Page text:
|Species group:||Typhus group|
da Rocha-Lima, 1916
Rickettsia prowazekii is a species of gram-negative, alphaproteobacteria, obligate intracellular parasitic, aerobic Bacillus bacteria that is the etiologic agent of epidemic typhus, transmitted in the feces of lice. In North America, the main reservoir for R. prowazekii is the flying squirrel. R. prowazekii is often surrounded by a protein microcapsular layer and slime layer; the natural life cycle of the bacterium generally involves a vertebrate and an invertebrate host, usually an arthropod, typically the human body louse. A form of R. prowazekii that exists in the feces of arthropods remains stably infective for months. R. prowazekii also appears to be the closest free-living relative of mitochondria, based on genome sequencing.
Henrique da Rocha Lima, a Brazilian doctor, discovered this bacterium in 1916. He named it after his colleague Stanislaus von Prowazek, who had died from typhus in 1915. Both Prowazek and Rocha Lima had been infected with typhus while studying its causative agent in a prison hospital in Hamburg, Germany. This bacterium lacks flagella and is aerobic. It is stained gram-negative.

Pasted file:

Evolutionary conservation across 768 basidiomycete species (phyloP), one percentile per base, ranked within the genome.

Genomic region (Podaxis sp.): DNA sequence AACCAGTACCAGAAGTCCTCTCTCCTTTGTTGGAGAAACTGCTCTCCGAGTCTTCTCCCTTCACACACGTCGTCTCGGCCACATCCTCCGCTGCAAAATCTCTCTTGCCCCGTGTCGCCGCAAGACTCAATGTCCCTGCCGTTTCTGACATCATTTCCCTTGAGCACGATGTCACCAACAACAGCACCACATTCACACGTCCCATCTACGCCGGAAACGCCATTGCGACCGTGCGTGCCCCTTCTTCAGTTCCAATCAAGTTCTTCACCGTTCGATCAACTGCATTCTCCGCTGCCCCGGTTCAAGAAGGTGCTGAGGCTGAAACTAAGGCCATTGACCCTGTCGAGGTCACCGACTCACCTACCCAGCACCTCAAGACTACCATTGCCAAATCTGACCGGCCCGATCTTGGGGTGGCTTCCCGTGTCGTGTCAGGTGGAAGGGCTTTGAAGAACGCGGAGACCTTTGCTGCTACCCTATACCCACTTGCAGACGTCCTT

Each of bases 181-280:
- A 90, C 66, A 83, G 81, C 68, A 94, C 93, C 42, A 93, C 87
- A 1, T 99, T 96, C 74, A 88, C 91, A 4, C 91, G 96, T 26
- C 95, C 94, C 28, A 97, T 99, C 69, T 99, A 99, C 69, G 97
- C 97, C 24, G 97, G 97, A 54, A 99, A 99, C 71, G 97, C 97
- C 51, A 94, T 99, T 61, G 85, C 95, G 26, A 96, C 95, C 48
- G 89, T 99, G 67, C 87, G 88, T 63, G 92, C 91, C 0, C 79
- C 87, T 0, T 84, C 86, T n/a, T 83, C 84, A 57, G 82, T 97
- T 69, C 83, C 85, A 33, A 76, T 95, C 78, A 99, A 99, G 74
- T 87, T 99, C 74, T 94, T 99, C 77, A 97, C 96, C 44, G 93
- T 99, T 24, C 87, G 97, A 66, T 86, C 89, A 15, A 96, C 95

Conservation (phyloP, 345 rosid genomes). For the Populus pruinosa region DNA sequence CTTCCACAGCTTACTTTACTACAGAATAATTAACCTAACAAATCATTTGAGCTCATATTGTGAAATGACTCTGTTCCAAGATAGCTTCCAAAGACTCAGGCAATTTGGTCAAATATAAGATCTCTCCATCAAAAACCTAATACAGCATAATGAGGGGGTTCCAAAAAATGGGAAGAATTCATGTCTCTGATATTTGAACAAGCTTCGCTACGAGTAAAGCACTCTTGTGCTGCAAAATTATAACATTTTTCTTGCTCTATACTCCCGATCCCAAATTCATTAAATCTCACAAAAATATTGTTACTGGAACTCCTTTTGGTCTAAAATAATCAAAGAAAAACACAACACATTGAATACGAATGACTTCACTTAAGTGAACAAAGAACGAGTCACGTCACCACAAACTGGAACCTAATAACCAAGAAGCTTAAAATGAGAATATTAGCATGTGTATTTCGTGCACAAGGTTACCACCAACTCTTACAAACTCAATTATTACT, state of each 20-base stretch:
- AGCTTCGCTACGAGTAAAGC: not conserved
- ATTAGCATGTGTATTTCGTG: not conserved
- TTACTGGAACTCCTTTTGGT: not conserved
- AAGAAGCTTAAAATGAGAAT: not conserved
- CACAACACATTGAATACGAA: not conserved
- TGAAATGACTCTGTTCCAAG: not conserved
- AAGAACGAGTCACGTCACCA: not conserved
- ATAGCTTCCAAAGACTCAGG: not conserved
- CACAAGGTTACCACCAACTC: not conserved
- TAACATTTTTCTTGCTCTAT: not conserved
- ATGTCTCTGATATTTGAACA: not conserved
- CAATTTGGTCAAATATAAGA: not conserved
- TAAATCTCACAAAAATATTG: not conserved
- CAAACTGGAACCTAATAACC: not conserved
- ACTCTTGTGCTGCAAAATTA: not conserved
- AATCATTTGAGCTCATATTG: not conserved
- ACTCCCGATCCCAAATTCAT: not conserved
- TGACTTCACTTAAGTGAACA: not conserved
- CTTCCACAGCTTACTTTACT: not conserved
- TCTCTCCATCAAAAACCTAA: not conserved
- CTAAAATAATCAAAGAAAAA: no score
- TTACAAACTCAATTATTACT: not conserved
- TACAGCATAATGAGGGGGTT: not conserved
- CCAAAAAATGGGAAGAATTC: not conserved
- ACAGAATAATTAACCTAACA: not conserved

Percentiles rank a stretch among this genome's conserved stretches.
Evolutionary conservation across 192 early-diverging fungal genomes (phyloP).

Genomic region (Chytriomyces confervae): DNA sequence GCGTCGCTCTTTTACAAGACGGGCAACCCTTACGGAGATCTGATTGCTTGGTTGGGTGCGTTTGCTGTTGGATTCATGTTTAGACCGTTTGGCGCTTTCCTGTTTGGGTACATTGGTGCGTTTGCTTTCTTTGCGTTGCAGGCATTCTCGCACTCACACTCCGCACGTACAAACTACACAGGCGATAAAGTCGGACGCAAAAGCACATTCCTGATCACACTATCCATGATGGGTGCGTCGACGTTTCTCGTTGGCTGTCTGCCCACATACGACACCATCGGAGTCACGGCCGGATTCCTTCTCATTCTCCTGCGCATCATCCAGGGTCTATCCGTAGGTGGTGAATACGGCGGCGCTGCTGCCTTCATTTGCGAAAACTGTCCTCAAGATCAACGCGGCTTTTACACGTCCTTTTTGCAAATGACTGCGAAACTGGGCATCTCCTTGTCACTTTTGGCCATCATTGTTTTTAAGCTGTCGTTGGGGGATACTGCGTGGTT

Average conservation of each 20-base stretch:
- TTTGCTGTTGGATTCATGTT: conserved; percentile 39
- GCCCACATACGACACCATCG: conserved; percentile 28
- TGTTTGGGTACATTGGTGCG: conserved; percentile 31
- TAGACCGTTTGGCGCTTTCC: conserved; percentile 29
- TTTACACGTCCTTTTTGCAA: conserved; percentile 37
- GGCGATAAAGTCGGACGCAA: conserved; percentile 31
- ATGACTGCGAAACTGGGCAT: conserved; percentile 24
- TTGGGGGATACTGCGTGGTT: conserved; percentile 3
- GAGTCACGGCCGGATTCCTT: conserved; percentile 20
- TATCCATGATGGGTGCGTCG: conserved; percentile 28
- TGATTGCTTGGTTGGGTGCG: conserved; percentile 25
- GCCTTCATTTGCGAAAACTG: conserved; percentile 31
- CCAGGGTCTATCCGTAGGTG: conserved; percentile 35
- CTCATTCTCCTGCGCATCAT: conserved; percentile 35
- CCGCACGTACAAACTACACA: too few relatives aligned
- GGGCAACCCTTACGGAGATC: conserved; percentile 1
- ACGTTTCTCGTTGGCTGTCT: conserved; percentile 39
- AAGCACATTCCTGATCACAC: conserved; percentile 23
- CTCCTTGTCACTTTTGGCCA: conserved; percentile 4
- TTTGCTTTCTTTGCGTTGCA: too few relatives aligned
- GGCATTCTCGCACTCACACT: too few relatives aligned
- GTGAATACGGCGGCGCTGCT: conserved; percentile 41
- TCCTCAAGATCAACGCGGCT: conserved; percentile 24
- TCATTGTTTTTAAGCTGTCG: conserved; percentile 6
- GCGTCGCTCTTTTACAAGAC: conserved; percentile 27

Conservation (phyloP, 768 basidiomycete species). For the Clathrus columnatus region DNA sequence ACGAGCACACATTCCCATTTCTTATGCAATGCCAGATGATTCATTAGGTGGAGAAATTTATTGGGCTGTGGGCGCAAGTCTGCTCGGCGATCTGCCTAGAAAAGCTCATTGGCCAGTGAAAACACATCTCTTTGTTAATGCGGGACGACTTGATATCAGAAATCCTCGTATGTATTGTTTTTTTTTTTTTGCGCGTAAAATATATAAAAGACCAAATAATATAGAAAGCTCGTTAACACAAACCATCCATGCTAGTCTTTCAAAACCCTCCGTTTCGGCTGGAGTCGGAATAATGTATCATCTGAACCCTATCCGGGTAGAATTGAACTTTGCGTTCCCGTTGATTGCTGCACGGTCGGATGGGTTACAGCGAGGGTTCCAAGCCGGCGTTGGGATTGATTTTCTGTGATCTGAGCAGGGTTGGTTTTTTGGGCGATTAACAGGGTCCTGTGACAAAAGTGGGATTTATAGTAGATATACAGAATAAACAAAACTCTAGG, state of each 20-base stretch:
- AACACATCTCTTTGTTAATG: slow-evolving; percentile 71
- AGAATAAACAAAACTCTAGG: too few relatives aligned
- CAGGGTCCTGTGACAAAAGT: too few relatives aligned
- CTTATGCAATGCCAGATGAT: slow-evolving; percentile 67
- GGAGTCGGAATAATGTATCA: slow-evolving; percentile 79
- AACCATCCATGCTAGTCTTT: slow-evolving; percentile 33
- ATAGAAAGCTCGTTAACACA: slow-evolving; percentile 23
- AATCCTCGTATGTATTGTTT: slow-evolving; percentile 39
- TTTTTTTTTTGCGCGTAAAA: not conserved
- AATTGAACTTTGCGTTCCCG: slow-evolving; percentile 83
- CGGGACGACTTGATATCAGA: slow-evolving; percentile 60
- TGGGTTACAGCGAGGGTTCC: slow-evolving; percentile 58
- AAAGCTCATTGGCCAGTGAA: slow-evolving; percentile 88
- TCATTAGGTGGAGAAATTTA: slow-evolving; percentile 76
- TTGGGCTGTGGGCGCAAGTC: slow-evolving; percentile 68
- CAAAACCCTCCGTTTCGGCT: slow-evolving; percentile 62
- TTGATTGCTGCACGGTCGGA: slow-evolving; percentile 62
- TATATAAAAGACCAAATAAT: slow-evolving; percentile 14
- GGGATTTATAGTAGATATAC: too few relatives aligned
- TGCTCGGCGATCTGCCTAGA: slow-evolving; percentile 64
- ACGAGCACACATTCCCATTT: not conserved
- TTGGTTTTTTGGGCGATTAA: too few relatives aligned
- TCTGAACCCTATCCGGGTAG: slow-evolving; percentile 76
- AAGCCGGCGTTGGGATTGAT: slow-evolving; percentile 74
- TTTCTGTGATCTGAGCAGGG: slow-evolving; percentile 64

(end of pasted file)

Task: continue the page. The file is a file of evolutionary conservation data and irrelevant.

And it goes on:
The genome of R. prowazekii is reduced, being about 1Mb in size and encoding 834 proteins. Some strains encode 866 proteins. That is, they do not encode all the proteins required to live on their own. Missing activities have to be provided by its host, a eukaryotic cell. For this reason, R. prowazekii has sometimes been regarded as a model for the intracellular bacterial ancestor of mitochondria.
Vaccines against R. prowazekii were developed in the 1940s, and were highly effective in reducing typhus deaths among U.S. soldiers during World War II. Immunity following recovery from infection with, or by immunization against, R. prowazekii is lifelong in most cases. However, R. prowazekii can establish a latent infection, which can reactivate after years or decades (referred to as Brill-Zinsser disease). Treatment with tetracycline antibiotics is usually successful.